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Hollywood Fears 3-D Movies Losing Steam at the Box Office

by on May 31, 2011

The New York Times reports that Hollywood studios and analysts are taking note of poor performance of several recent high-profile film releases in 3-D, triggering fears that the audience is beginning to reject the technology (and its box-office boosting ticket surcharges) on the eve of a summer filled with 3-D releases. Disney’s Pirates of the Carribean: On Stranger Tides and DreamWorks Animation’s Kung Fu Panda 2 opened to weaker box office results than their predecessors, but also sold far fewer tickets to 3-D screenings. While 3-D ticket sales typically account for 60% of a movie’s box office take, 3-D tickets represented only 47% of the Pirates sequel’s ticket sales and an estimated 45% of Kung Fu Panda 2’s box office.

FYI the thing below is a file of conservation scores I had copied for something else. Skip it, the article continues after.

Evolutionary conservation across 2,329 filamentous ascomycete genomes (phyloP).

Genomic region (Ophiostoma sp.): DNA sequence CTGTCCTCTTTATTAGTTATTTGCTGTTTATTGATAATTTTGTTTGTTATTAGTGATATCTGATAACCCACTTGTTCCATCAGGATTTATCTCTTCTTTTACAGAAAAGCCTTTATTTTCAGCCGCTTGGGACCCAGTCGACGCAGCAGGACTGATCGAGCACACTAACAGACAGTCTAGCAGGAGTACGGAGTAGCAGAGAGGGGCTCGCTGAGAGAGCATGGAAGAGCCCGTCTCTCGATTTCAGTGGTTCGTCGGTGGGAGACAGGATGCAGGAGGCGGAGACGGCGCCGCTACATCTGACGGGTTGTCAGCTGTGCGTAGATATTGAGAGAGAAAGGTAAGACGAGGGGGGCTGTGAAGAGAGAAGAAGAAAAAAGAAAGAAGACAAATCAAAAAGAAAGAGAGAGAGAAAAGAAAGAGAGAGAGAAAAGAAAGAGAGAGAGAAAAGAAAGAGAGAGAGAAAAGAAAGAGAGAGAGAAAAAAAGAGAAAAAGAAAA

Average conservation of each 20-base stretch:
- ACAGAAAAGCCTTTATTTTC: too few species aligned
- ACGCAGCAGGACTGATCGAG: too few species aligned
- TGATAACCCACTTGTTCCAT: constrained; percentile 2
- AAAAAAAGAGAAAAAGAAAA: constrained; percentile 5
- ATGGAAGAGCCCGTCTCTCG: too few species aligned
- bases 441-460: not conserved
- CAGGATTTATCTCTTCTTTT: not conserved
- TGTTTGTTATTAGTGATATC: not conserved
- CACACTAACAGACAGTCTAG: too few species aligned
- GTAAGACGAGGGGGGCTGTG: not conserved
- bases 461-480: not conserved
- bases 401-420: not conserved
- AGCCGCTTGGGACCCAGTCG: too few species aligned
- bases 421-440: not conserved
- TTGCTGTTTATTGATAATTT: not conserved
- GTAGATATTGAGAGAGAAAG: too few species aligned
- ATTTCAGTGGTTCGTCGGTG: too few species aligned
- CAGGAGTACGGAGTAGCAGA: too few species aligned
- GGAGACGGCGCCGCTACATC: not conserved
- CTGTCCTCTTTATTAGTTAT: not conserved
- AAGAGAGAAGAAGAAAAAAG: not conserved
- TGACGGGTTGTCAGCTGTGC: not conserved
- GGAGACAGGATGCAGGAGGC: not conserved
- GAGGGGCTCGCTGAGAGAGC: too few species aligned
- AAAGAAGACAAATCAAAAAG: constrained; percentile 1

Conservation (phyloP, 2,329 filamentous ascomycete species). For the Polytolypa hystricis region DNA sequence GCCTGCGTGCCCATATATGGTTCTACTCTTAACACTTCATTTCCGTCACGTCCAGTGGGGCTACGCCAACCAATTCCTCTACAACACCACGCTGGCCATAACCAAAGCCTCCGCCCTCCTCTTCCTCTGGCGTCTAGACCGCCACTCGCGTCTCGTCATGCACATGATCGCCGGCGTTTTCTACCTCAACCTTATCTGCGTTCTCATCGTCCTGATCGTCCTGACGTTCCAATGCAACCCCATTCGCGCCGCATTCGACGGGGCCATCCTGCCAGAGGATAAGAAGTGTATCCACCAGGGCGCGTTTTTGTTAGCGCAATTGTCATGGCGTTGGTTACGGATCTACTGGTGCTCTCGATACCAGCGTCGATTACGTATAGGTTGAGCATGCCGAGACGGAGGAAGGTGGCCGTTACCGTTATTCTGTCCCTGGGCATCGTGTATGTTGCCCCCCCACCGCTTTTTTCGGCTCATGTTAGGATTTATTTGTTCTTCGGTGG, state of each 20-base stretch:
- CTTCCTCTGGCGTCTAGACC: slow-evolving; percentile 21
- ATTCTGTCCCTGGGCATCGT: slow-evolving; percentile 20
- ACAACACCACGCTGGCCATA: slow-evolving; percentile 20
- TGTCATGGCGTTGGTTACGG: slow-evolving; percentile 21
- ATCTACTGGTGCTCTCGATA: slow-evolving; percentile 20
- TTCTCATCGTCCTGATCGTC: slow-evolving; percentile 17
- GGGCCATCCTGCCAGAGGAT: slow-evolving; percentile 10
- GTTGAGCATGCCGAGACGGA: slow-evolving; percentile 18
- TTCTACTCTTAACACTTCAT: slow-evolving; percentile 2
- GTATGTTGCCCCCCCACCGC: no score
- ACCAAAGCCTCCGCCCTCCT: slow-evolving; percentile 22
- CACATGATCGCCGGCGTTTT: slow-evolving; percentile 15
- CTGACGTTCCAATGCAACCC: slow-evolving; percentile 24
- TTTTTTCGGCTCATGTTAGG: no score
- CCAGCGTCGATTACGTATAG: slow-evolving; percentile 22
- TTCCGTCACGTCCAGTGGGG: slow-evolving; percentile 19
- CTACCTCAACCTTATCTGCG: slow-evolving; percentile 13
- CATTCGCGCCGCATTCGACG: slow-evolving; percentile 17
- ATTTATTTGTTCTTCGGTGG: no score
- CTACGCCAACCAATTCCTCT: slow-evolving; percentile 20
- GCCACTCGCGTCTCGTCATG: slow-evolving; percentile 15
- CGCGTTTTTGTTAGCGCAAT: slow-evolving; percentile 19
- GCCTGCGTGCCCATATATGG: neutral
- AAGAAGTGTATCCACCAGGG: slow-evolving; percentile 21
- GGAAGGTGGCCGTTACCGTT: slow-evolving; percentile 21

The article also notes consumer rebellion over high 3-D ticket prices in a weak economy, the novelty wearing off on domestic audiences, high demand for 3-D overseas (where it is still a newer phenomenon), and the opinion that 3-D can help a top performer like James Cameron’s Avatar or Tim Burton’s Alice in Wonderland, but can undercut a middling movie attempting to milk the format for a box office boost. The article also notes that the animated features released so far this year have not been performing as well as hoped.

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